What can we do, as professional property managers, to protect the renting public, our companies that bear the burden of dealing with unauthorized tenancies, and our owner/clients who depend on us to reasonably secure their properties?

 

  • Check your vacant properties frequently! If it’s vacant, whether or not you’ve had showings on the home, you need to check the property at least weekly.
  • Conduct a periodic Google search using your vacant property’s address. Does it show up as listed for rent on any site/s other than the ones you’re using? Look at the ads.
  • Flag and report any unauthorized advertisements.

 

Get the word out!

  • Tell your prospective renters to be wary of rental scams.
    • Beware of owner/landlords who are “out of town.”
    • Beware of rental rates that seem ‘too good to be true.’ They probably are.
    • Beware of a “landlord’s” urgency to obtain money or personal information from you.
    • Don’t wire money to ANYONE, unless you’ve verified that they are actually the owner, or the owner’s authorized agent.

 

Wherever there are housing shortages and anxious consumers, there will be a criminal element. Criminals prey on the most vulnerable of us. As professional property managers, we have to take this seriously, and be proactive in our efforts to prevent rental scams.

 

What additional methods of rental scam prevention do you use?

 

 

 

 

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Do you use criminal records in your tenant selection process?

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If so, you’ll want to read this.

 

All levels of government should adopt requirements making it clear [that housing] cannot be denied to those with a criminal justice history, unless there is a legitimate public safety reason for doing so.”

-Deborah De Santis, President and CEO of CSH (Corporation for Supportive Housing)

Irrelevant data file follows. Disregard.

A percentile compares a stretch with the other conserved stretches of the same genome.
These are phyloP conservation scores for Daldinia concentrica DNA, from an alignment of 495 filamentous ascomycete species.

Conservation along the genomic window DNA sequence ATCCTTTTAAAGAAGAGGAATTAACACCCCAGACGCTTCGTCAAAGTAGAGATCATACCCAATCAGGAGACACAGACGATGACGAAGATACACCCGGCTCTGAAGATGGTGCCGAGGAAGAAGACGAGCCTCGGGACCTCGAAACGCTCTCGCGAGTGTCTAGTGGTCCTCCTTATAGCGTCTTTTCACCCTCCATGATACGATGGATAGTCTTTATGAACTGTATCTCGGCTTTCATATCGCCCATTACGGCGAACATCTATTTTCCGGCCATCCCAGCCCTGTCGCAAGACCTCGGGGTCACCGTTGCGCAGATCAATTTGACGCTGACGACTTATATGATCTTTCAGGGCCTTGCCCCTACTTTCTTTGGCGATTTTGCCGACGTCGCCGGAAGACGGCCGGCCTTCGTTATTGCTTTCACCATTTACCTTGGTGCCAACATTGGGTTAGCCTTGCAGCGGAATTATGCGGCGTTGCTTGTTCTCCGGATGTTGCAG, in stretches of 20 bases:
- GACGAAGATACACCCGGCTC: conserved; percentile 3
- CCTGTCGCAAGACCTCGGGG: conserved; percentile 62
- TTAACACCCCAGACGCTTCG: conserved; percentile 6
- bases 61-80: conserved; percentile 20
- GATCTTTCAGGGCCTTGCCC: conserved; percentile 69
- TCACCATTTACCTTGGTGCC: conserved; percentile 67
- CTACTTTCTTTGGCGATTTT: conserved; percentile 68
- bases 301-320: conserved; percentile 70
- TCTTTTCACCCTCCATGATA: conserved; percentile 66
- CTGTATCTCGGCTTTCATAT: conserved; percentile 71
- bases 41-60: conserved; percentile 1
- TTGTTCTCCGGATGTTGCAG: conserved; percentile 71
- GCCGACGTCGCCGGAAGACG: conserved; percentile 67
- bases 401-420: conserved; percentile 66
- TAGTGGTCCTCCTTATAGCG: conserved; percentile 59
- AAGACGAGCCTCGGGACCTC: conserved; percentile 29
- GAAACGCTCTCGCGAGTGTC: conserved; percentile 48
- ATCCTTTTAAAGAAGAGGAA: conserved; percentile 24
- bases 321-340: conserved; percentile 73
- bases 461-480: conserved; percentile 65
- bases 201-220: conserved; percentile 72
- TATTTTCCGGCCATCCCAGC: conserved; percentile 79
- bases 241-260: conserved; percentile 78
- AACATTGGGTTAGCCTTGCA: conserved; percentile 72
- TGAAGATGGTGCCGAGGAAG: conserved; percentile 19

ball-and-chain

 

In November last year, HUD released a memo specifically addressing a practice employed by many rental property owners and managers – the use of an applicant’s criminal records to determine eligibility for rental housing. Just today, HUD released additional guidance for housing providers, further clarifying the memo. That’s when the news media picked it up.

As expected, you’ll hear much talk out there on both sides of the issue. Some claim it’s government overreach. Others celebrate efforts to provide needed support to those reentering communities from incarceration. In my view, as a housing provider, if you’re using clear and objective criteria for evaluating rental prospects, you’re not likely to run afoul of HUD’s position. In simple language, it says:

  • Housing providers should have policies that apply to everyone, and are evenly enforced.
  • An arrest history is not the same as conviction history. Simply because someone was arrested for a crime does not mean he/she committed the crime.
  • If a housing provider considers criminal background when evaluating potential tenants, the housing provider should not have a blanket “one-strike” rule that fails to take into consideration the type of crime, the length of time since the crime was committed, and the applicant’s actions/activities since the crime.
  • Applicants should have the right of “due process” when it comes to the landlord’s qualification criteria. In other words, the applicant should have the opportunity to explain extenuating circumstances, and have the landlord reconsider its decision.
  • Some crimes can be “one-strike” offenses, provided the housing provider is able to justify their policy protects the safety of others, and/or the property.

One important piece of HUD’s guidance on this issue is contained in the following excerpt from HUD’s FAQ on the matter:

…when owners make the decision to reject an applicant on the basis of a criminal record, the owner must provide the applicant with a written rejection notice.  This notice must state the reason for the rejection, advise of the applicant’s right to respond to the owner in writing or to request a meeting within 14 days to dispute the rejection, and advise that persons with disabilities have the right to request reasonable accommodations to participate in the informal hearing process.

Since most of us already provide written notices to prospects when we deny their applications to rent, this shouldn’t be much of a burden. We simply need to remember to inform the prospect of his/her right to request a meeting to dispute a rejection based on criminal history. So far, our credit reporting agency has not, to my knowledge, amended our “Adverse Action Notice” to include such a provision. Until they do, should the need arise, we’ll be adding language to comply with HUD’s rule.

How do you view criminal background information when evaluating a prospective tenant? Will this new guidance change your policies or procedures? If so, how?

 

 

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New Fair Housing Class – Available Nationally